“Skeleton Key is deployed as an in-memory patch on a victim’s AD domain controllers to allow the threat actor to authenticate as any user, while legitimate users can continue to authenticate as normal,” the Dell SecureWorks researchers explained in an analysis of the malware. “Skeleton Key’s authentication bypass also allows threat actors with physical access to login and unlock systems that authenticate users against the compromised AD domain controllers.”

Because Skeleton Key requires domain administrator credentials for deployment, the researchers have found attackers deploying Skeleton Key using login credentials stolen from critical servers, administrators’ workstations, and the targeted domain controllers.



(Original Article)

Hackers for Hire

Over the weekend, word started spreading online about “Hackers List”, a service that offers individuals a way to connect with hackers who are looking for freelance work. While the site clearly states that it exists only to link hackers with potential employers, questions about the legitimacy and legality of such a service immediately starting springing up.

With so many hacks in the news recently, it comes as no surprise that the public would be leery about this sort of service. But does a site like this really pose a security threat? Or is this a first step in the process of the positive side (so-called “white hat”) of hacking finally being accepted by the mainstream?


Browsing the Site

Even though news of the site has only recently been hitting the major news outlets, it’s actually been up and running for some time – the first tasks went up for bid in mid-November 2014. That means there’s already a fairly large number of tasks that prospective hackers can browse through and make offers on. Unfortunately, taking a look through the available tasks doesn’t fill one with confidence.

Task List

The majority of tasks on the site take the form of “hacking” into social media or email accounts, with a few requests to have images removed from sites and that sort of thing. While it’s possible that some of the more involved tasks are hidden away in the pages and pages of results (which don’t seem to be searchable, annoyingly enough), there surely can’t be many of them. Even selecting the different categories of hacks, like “Product Manufacturing” or “Writing”, just shows the same kind of password cracking requests that have been misfiled.

It’s entirely possible the site was created with the best of intentions; in the hopes of connecting skilled developers and researchers to individuals and groups who are in need of their specific skills to solve complex and unique problems. But those hopes have surely been dashed by the legions who’ve flocked to the site hoping to get access to their significant other’s email account.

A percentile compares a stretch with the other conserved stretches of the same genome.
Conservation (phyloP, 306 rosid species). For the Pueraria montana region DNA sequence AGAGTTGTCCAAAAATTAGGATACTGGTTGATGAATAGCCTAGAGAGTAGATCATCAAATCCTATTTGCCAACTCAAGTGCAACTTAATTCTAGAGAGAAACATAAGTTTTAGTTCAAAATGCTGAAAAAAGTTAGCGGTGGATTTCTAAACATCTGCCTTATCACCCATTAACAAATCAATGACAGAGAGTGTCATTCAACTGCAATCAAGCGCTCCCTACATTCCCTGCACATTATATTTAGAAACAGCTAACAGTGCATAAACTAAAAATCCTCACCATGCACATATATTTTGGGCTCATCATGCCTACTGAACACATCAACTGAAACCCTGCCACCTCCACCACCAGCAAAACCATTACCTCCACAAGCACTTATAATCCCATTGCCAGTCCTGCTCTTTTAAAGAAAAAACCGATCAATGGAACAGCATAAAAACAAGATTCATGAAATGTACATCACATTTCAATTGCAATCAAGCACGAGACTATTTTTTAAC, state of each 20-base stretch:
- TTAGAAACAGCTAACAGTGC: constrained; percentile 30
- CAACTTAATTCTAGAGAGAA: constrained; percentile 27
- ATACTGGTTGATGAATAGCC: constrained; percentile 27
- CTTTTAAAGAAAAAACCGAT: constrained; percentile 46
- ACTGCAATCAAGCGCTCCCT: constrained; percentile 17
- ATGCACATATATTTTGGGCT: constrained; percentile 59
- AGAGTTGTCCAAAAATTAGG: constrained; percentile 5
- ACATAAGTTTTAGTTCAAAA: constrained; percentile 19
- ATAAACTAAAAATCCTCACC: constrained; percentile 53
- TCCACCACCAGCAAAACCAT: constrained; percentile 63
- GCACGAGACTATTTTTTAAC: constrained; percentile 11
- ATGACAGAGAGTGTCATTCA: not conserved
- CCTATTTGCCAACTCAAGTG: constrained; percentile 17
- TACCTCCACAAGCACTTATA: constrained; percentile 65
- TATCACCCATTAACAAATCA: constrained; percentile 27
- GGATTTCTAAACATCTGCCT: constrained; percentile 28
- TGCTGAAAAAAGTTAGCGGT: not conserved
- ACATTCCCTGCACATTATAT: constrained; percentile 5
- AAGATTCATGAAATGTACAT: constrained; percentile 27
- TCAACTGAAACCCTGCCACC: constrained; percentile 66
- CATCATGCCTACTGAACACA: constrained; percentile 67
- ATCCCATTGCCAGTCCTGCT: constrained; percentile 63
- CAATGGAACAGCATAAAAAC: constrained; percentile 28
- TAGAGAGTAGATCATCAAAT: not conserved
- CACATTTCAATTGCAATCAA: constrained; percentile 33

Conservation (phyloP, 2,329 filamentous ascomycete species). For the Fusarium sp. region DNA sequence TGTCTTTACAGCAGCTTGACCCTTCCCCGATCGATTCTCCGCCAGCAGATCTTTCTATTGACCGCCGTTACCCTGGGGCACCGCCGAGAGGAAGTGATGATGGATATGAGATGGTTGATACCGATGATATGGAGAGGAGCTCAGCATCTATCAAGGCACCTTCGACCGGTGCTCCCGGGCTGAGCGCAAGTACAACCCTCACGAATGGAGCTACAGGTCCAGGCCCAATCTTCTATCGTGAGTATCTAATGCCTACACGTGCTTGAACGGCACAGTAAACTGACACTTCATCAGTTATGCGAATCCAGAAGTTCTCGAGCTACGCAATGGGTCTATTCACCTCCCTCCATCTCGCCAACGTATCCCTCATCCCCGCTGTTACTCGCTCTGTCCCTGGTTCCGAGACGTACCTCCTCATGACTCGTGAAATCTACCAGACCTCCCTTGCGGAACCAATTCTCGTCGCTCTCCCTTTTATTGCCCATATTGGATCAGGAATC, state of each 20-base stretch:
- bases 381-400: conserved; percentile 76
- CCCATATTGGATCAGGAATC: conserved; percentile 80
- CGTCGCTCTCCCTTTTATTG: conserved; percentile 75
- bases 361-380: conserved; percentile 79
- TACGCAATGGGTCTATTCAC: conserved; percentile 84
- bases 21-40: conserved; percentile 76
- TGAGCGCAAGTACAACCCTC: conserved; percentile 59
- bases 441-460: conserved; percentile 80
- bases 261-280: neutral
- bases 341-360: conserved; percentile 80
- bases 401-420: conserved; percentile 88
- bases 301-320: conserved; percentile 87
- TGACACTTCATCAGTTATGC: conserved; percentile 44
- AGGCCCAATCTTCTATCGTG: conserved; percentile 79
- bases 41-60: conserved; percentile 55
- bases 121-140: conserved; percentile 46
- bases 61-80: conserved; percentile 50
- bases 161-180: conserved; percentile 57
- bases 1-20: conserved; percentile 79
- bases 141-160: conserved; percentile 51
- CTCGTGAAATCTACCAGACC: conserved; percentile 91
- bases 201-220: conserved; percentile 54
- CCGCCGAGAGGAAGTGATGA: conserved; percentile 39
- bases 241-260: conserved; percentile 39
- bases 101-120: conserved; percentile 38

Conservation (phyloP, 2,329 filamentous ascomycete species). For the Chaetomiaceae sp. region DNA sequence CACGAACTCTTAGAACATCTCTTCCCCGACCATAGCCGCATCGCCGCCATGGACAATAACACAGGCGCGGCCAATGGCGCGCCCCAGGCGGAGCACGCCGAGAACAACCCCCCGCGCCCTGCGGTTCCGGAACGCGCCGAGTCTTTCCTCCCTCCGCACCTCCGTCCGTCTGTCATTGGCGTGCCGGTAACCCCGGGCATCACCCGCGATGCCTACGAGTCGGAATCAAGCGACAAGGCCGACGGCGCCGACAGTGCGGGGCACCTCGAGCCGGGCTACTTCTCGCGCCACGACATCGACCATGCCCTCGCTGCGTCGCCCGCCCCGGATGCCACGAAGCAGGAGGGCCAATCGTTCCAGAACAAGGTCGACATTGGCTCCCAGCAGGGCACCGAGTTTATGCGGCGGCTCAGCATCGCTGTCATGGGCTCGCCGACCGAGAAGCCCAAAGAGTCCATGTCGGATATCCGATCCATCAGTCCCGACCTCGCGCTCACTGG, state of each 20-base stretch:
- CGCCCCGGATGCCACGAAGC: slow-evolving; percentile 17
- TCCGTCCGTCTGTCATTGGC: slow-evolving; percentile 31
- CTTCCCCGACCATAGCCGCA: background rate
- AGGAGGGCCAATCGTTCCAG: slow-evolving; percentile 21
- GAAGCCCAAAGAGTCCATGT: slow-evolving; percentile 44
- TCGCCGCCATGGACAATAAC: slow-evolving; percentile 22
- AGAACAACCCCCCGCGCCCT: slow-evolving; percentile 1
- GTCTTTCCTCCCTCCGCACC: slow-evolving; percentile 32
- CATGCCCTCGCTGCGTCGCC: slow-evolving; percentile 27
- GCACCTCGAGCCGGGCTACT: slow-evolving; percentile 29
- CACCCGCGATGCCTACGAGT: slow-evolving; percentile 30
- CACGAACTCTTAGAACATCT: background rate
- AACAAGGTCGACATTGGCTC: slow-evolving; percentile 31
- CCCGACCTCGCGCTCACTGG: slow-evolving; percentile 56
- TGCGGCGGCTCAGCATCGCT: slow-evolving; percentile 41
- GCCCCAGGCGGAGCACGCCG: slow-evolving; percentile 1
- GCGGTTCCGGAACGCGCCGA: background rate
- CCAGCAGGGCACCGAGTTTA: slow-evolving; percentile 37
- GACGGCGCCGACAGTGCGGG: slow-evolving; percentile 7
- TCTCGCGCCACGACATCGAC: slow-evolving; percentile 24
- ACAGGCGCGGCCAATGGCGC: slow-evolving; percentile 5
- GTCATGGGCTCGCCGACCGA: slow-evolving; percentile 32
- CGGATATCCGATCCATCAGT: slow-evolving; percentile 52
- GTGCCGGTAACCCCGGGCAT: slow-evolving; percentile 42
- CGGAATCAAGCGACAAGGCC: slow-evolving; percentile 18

In fact, it seems like every task listed on the site is in violation of their Terms and Conditions and Acceptable Use Policy. Sites turning a blind eye to a few ToS infractions is nothing new of course, but then it seems 98% of the posts on your site violate your own rules, you may as well just dump the rules altogether.


Security Implications

After browsing the site for a bit you come to one very obvious conclusion – there’s really nothing to be worried about here.

While a site like this could potentially be a serious threat – for example, to allow a company to find somebody to break into their competitor’s network – the reality is there’s nothing here but social network denizens looking for quick fixes and pranks. Honestly, it’s hard to believe many successful transactions have even been facilitated by this site, given the inane nature of the tasks and the meaningless responses the “hackers” leave.

In truth, it’s sort of sad to see the state Hackers List is in. If would have been refreshing if the mainstream media had been able to look at this site and see a legitimate marketplace for security research, penetration testing, and development. As it stands, Hackers List does nothing but further the negative hacker stereotypes that are already so pervasive.

At least for now, the line between security professionals and criminals is still unfortunately blurred.

Deconstructing the KeySweeper

Security researcher Samy Kamkar has recently taken the wraps off KeySweeper, a wireless keyboard sniffer that is disguised as a standard USB wall charger, and it’s already gotten quite a bit of attention in the media. Not that making headlines on tech sites is a new feat to Kamkar, who readers may remember from his autonomous hacking drone project SkyJack. While the media has a tendency to exaggerate things a bit, KeySweeper is perhaps the exception to the rule.

We’ve talked about rogue devices hiding in everyday objects before, but there haven’t been many verifiable real-world examples. Only a month ago we covered a story in which many people doubted the very existence of the device in question. KeySweeper presents a rare opportunity to get inside one of these devices and see just what’s possible in such a small package.


Theory of Operation